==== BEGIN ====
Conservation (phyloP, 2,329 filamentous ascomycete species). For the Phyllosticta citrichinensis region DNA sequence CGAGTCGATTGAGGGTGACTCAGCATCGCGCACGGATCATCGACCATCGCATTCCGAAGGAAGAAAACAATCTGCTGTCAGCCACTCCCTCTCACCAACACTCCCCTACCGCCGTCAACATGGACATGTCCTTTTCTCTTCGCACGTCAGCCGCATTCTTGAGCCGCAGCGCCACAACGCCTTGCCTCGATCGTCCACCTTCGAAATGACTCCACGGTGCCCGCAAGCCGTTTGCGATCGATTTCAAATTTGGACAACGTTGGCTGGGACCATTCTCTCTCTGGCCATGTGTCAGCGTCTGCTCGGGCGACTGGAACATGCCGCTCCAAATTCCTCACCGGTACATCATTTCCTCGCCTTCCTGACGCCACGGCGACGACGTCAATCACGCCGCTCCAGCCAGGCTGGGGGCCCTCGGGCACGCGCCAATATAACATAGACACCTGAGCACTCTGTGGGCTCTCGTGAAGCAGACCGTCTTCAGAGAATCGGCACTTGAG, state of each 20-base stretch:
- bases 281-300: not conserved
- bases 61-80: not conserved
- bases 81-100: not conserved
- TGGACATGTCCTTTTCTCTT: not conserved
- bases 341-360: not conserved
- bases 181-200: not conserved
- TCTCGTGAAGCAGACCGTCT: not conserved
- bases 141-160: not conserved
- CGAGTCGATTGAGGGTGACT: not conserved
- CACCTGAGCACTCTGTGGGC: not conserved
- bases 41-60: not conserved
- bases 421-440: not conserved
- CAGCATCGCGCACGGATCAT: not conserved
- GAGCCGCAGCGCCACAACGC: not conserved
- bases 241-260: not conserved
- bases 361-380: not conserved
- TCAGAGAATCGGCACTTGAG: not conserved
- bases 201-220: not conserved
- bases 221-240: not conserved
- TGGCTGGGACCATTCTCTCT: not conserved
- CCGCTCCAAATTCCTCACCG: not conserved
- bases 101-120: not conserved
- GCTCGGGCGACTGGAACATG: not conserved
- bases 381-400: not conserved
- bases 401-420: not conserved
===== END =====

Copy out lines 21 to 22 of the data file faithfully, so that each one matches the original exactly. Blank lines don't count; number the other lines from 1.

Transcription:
- TGGCTGGGACCATTCTCTCT: not conserved
- CCGCTCCAAATTCCTCACCG: not conserved